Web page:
Chef Michael Rossi doesn’t just have access to the beyond impressive Heirloom Vegetable Farm at Edwards Ranch Estate; he conceptualized it. About a year and a half before the restaurant even opened, Chef Rossi was brainstorming in a test kitchen, drafting plans for not only a restaurant but also the farm that was going to produce the food. Home to about eight hundred tomato plants, this all-natural organic farm, located in Orange towards the Santa Ana mountains, also produces herbs, citrus, lettuce, strawberries and peppers, among other bountiful crops, for THE RANCH Restaurant & Saloon’s seasonal menus. 



While geeking out talking tomatoes with Chef, I couldn’t help but turn the tone of the conversation to a more serious front. Being a native of California, I needed to address the topic of water. A lot of people are talking about water in California right now, thanks to Mark Arax and his investigative journalism on The Wonderful Company. Through his Netflix documentary “Water & Power: A California Heist,” his KCRW podcast interview with Evan Kleiman, and his article in The California Sunday Magazine, we learn more about industrial agriculture and its role on water policy within our state. I couldn’t help but wonder, as a local farm, what does the Edwards Ranch do to be mindful of water usage?

Chef filled me in on one example of how incredible his boss, Andrew Edwards, is and how committed he was to the success and mindfulness of the restaurant’s ethos. In the beginning, the farm was using a lot of water. Andrew didn’t just tell his farmer what to do to try and cut back on water usage, he sent him to irrigation school to learn the drip system to better control and manage the farm, “The drip system is our way of being mindful and responsible. The drip system has been a great vehicle to be able to have a luscious garden and still be smart. The way the system works is with a manageable timer; it will go off and gives the crops the proper amount of water,” said Chef Rossi. If you’re familiar with Andrew Edwards background as President of Extron, it’s no surprise that you’d see this technical precision when addressing a problem, “Andrew is a big believer in execution and efficiency, so we’ve been able to use it in our own company, like the technology. It’s that kind of brain and technology that helps you think outside the box. With 700 pounds of tomatoes coming in, you have to figure out what to do with the amount not being used on the menu. Andrew has taught me the mindset of technical precision with the ingredients that we gain. He is a perfectionist and has made me one too. It helps with knowing what to do with tomatoes that are crushed; we decided to roast them and put them in the blender to make a sauce instead. We choose to dehydrate cherry tomatoes to make them sun-dried for a risotto, to not make it too watery when they burst. The technology part of it is using your brain like the engineers we are surrounded by at the Extron headquarters.” From the farm all the way to the food that’s before you, not one detail is overlooked.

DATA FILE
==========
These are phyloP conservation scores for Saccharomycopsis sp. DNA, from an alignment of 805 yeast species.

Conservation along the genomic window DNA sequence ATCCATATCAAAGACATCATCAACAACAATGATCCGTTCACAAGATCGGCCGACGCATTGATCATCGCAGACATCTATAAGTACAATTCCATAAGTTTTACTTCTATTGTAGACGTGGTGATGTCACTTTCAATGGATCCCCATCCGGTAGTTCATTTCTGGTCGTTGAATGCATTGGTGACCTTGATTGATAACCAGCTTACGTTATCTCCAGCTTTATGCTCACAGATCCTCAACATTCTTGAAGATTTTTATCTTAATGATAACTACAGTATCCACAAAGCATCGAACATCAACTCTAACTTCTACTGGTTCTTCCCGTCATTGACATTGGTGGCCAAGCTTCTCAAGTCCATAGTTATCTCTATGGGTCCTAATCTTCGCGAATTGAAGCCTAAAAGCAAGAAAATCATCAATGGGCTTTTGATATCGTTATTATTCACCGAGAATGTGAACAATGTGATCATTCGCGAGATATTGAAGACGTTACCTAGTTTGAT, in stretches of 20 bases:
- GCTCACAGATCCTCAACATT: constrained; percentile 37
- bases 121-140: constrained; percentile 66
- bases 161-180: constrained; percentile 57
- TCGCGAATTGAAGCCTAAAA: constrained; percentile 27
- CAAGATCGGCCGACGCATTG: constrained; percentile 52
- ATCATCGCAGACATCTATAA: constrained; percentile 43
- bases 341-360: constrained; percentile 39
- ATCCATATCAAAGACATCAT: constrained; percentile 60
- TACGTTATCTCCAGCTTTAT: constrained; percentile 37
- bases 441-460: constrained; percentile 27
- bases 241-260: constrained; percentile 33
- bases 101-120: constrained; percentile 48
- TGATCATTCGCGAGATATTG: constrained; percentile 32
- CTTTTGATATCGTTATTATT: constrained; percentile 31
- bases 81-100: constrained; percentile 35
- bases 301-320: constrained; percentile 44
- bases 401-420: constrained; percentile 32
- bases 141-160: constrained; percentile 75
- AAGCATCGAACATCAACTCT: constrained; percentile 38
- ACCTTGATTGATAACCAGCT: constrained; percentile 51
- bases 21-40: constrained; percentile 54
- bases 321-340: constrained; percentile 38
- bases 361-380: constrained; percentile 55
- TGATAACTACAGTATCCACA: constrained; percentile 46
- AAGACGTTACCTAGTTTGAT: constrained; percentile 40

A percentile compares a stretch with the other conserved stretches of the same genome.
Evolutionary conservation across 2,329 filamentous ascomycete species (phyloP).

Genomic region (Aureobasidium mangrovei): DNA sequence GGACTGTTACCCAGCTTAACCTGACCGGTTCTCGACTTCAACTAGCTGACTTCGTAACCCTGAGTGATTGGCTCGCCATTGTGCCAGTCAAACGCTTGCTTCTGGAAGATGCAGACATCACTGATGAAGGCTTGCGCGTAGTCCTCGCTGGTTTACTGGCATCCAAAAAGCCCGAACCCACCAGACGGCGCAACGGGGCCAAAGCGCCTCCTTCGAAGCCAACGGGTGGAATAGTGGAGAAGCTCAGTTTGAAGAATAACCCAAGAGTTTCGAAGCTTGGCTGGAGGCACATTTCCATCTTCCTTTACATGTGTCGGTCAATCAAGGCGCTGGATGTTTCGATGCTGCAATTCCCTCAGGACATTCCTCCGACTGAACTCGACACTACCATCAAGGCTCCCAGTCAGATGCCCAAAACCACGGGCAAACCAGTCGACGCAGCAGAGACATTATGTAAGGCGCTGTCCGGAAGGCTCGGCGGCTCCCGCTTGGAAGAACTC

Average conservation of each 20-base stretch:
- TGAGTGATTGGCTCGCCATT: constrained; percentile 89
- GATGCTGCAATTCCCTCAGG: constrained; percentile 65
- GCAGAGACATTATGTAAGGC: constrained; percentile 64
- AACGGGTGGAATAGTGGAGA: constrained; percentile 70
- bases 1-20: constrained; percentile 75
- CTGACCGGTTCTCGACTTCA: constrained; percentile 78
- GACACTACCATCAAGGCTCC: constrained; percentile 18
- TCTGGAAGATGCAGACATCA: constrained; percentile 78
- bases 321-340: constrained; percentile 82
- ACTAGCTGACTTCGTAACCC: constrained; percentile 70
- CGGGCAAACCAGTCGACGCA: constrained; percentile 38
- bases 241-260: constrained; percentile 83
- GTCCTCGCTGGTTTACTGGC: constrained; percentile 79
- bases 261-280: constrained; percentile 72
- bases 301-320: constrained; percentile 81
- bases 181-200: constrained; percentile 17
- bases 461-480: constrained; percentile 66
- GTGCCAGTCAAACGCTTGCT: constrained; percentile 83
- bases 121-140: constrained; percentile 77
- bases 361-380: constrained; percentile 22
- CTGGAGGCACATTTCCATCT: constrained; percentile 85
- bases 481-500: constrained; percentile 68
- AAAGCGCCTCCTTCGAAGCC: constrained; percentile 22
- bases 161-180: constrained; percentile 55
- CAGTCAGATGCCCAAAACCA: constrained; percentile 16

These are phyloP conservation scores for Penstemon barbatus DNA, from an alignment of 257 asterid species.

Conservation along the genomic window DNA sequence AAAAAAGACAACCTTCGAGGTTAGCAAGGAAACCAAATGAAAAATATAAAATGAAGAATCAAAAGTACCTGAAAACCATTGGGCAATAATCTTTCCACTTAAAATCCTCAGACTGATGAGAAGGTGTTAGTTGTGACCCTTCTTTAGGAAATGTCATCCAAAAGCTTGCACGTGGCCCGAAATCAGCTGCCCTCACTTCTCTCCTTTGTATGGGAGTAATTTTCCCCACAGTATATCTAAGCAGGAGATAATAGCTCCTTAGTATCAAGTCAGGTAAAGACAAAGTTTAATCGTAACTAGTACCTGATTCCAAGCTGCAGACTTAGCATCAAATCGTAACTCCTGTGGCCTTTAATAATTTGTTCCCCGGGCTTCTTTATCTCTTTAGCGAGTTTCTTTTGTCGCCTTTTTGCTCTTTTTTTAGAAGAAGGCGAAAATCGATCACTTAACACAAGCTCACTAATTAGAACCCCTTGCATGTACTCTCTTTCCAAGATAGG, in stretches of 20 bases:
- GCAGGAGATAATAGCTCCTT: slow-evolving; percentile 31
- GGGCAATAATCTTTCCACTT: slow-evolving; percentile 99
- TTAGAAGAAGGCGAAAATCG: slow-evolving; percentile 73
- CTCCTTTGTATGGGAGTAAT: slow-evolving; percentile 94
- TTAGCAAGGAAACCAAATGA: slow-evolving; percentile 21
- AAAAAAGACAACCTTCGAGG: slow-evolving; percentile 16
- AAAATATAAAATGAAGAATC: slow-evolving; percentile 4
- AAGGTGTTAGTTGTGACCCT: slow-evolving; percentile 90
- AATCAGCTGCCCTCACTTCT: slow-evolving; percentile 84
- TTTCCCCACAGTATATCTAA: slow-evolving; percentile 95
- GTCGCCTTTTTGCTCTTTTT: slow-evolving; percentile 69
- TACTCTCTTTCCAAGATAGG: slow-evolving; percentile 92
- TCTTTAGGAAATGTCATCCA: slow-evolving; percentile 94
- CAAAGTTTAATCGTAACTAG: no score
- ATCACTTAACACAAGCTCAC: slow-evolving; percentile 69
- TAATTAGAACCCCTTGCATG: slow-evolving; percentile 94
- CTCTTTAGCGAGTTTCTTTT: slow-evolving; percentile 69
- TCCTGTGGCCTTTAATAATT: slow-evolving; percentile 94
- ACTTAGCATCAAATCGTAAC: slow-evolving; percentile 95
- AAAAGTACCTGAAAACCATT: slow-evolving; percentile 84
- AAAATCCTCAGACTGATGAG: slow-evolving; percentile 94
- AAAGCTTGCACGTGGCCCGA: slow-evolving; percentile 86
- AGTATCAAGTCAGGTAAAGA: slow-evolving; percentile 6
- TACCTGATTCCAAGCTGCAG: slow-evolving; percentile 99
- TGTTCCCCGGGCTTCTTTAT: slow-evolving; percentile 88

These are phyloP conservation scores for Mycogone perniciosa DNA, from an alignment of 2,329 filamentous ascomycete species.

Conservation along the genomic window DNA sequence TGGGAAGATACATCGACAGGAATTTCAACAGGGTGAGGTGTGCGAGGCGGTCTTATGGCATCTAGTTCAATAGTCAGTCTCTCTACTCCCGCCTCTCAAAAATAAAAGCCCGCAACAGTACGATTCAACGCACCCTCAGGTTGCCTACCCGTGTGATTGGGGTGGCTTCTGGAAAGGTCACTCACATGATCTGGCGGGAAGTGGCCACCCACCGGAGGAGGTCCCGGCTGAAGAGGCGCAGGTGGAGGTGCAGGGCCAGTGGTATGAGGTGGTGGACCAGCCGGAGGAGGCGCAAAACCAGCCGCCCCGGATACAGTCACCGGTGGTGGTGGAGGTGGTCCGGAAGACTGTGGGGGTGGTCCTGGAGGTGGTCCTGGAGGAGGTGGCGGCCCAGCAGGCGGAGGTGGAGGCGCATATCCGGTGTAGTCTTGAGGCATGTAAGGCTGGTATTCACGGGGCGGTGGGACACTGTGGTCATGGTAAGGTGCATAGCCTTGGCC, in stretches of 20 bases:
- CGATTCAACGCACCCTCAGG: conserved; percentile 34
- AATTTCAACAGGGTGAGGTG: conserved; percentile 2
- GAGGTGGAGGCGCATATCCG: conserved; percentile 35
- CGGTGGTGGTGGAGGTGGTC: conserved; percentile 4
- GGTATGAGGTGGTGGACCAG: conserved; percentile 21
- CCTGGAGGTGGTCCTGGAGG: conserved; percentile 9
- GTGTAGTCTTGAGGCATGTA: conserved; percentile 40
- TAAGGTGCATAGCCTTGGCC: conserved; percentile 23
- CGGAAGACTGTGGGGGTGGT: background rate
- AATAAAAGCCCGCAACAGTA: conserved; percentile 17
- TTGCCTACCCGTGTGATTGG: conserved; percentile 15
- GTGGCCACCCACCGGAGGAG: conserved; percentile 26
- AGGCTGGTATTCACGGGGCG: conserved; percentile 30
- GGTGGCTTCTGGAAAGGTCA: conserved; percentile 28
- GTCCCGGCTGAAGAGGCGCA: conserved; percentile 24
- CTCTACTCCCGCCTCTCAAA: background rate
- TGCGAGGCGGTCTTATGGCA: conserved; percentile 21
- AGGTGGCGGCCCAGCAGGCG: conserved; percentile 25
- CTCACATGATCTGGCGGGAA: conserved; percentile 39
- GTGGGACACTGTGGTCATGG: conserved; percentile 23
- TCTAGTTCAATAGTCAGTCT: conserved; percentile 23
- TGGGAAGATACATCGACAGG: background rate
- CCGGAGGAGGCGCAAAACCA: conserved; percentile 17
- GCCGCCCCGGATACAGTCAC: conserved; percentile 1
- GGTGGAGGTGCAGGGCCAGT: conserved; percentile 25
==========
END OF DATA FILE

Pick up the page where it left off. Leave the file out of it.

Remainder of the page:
If you care about where your food comes from, and how it gets to your plate, then this rustic yet elegantly designed restaurant was made with you in mind. Dine on regional, locally sourced, American cuisine with an impressive wine selection, and, don’t forget to save room for dessert! Chef David Rossi is whipping up whimsical creations that we can’t help but plan ahead for, like, literally the moment we sit down at our table. Perhaps it was their award-winning Cowboy Ribeye that brought you to the table, but we guarantee it’s the technical precision that goes into each and every item on their menu that will secure your return. To start, may we suggest ordering a Tomato Martini?


Chef Michael Rossi

VS. WITH CHEF MICHAEL ROSSI


Pickling Tomatoes vs. Tomato Jam

“Tomato Jam. We make awesome popovers made from doughy egg batter. We serve them with butter and homemade jam.”

Drink vs. Eat

“Eat for sure, but we do make a Tomato Martini with our tomato water …” 

Dehydrated vs. Candied

“Dehydrated because you can do a lot more with it, like powders and chips.”


THE RANCH Restaurant & Saloon